I’m glad too, but I do feel for the priest in question. The beauty he may have had in mind may well have been that which shines through from our souls, regardless of our facial features , and seeing that sort of radiance in peoples’ eyes and faces can indeed lift the spirits, especially when we know the person in question is a servant of God. I agree with all mjpss says too -the facets of beauty are many.
I was so excited to see the headline that the pageant was cancelled, and I couldn’t wait to tell you and your readers. I’m new to the site, currently in classes to convert to the Catholic faith, and find this such a great blog to read. I was astounded when first reading about this pageant. While I understand what Father Rungi is trying to do, there are better avenues in which to do it. He, and this whole process, has been on my heart since reading it. When something is in my heart and mind, I know it is God asking me to focus and pray. Thank you for sharing yourself in this public forum. It’s truly a relief to remember that nuns, clergy, and all people involved in the Church are still human. Have a great day! ~~Denise
I’ve decided to start a contest of my own. No trophies. Have a visit.
I do not understand points 1, 3 and 4 of your argument/thoughts.
1. “All Catholic nuns are not old and dour.” – That’s what Rungi said and the goal of the contest was to brake that stereotype.
3. Rungi wanted a contest based on external and internal beauty with a big emphasis on the latter. Where’s the reduction of women to external beauty?
4. “We do not need to showcase ourselves: we live our charism day in and day out.” – So why do you have this blog? It is not a criticism. I find it a good way of increasing awareness and communicating your work and the work of other nuns. It could increase vocations and attract more people to the just and good causes. The contest would have the same effects.
Your point 2 is well taken. Spiritual life is not about competition/pride and the contest could increase both.
Awww. The tap shoes too? That’s at least a talent.
The article was interesting, as it appeared that the Father had not run this past his supervisors. One might have thought a cursory mention would have been in order prior to publication…
Dear Sister Julie, I was so surprised to see the “nun beauty pageant” on google, that I was compelled to look for a site that seemed to be representing the whole story and I came across your site. I think that the beauty pageant is not a good idea for anyone; males, females, laity or religious. It is demeaning to humans as a whole. But, there is always something good from all of this attention to this priest. I found your blog, I backtracked for a retreat, and found a section on the St Ignatius Press page that was inspiring and I was able to send that to my teenage boys. So, God found a way to make good out of bad, I now have your blog and the Press bookmarked to use regularly. Thank you.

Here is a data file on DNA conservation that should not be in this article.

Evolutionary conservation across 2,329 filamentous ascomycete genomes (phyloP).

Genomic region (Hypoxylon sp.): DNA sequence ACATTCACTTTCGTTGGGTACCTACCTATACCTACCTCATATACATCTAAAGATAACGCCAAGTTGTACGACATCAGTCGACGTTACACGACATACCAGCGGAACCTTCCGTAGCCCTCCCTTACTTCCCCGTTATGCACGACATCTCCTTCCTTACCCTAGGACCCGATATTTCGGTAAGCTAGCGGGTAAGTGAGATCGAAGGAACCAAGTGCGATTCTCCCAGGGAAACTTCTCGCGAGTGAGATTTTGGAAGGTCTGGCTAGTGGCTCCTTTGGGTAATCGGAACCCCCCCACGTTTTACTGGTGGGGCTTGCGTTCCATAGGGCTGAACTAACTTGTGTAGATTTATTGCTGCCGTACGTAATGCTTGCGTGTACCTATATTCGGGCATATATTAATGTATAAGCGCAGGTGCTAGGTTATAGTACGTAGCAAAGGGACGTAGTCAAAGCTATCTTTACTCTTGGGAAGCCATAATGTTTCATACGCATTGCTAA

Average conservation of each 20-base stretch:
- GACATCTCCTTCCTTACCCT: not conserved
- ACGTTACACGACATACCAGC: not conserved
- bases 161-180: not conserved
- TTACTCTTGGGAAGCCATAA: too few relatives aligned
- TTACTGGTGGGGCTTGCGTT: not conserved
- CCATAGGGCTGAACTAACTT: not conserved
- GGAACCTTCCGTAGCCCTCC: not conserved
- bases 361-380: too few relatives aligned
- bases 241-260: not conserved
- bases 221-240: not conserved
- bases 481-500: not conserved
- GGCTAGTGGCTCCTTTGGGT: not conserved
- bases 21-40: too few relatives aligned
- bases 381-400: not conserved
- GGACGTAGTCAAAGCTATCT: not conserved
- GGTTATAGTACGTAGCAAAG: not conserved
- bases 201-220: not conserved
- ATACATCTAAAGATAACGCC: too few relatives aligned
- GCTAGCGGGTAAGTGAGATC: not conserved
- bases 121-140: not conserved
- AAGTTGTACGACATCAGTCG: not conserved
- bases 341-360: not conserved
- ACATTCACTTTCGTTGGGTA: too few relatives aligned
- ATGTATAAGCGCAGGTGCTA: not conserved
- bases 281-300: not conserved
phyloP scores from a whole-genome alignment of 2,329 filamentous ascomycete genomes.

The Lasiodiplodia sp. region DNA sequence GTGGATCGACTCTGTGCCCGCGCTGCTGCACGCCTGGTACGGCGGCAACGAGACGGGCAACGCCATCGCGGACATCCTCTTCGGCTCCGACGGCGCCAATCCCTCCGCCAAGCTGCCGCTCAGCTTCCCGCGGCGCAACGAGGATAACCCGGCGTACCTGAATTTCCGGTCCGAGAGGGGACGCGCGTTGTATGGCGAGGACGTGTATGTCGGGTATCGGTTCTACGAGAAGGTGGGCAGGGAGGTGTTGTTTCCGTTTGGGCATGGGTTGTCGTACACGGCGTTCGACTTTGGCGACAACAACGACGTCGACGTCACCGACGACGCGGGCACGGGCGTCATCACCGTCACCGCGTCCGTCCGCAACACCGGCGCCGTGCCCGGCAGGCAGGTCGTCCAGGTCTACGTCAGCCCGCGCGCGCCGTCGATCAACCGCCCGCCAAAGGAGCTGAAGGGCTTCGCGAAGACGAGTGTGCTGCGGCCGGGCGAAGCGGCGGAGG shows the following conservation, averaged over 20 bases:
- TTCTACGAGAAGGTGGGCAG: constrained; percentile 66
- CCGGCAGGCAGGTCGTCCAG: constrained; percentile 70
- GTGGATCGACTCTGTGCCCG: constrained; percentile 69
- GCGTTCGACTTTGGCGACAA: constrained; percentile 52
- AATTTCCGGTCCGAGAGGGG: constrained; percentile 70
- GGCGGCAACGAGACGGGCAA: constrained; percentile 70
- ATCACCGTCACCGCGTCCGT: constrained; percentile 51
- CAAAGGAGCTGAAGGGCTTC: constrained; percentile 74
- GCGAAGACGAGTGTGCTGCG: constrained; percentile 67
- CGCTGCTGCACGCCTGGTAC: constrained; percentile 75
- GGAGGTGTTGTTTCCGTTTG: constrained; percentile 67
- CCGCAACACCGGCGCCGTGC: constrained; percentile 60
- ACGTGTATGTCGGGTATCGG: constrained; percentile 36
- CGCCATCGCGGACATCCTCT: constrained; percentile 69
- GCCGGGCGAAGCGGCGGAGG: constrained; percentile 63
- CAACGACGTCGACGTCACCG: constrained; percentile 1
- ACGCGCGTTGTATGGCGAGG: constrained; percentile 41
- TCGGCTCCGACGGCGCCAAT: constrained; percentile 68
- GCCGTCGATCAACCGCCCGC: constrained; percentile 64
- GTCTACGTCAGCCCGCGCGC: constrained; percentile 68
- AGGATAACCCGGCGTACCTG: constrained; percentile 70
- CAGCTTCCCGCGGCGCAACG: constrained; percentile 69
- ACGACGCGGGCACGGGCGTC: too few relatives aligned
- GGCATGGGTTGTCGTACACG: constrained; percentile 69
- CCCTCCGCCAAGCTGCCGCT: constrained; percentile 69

aw shucks…i was just getting my photo ready to upload…just kidding…
seriously, i’m sure fr. had good intentions…i hope he learned something from this and that folks did not attack him personally….
I have to say I’m so glad this contest was cancelled as well! Pagents are bad enough for people who aren’t nuns!
Thank you for your answer. I understand better your points, specially the last one!
I am glad it was cancelled. Besides the fact that I do not like the image of women that beauty contests give, the whole idea sounded phoney. I think a woman would create a much more positive way to promote a healthy image of sisters.
You know, just when I think that I’ve heard it all … As always, I enjoy your analysis, Julie, of this ridiculous event and appreciate the above discussion that it inspires. It seems to me that this is yet another indication of the problems inherent in Catholic clerical culture — a culture in which men are often taught to reduce women to their bodies. I know that sounds harsh and I know that there are good, women-friendly (in the feminist sense rather than a “Thorn Birds” sense of the term) priests out there, but it seems safe to say that far too many priests will probably be signing-up to be judges for the contest.
hello Sr Julie, just want to comment on this even though it is alte for me to comment on it.because i see the reality here,in my age now ,in my generation not many young men or women considering the priesthood or religious life.i can see that fr. Rungi’s way is too much to handle,i mean my friends made a lot of comments everytime our conversations turn about it and it appears that nuns now became a butt of jokes.and i do get hurt sometimes…you see sister im entering the convent this june…
all i can say is the nuns ive met and befriended are not dour nor ugly…i believe that there are no ugly nuns…Jesus makes us beautiful inside out.and nuns are beautiful because of thier moment by moment encounter with our Lord…i hope fr. Rungi could instead launch a more effective vocation campaign for religious life instead of having a pageant…just like what we do here in the Philippines.
please pray for me sister and rest assured im praying for you too..more power to your apostolate…… PAX ET BONUM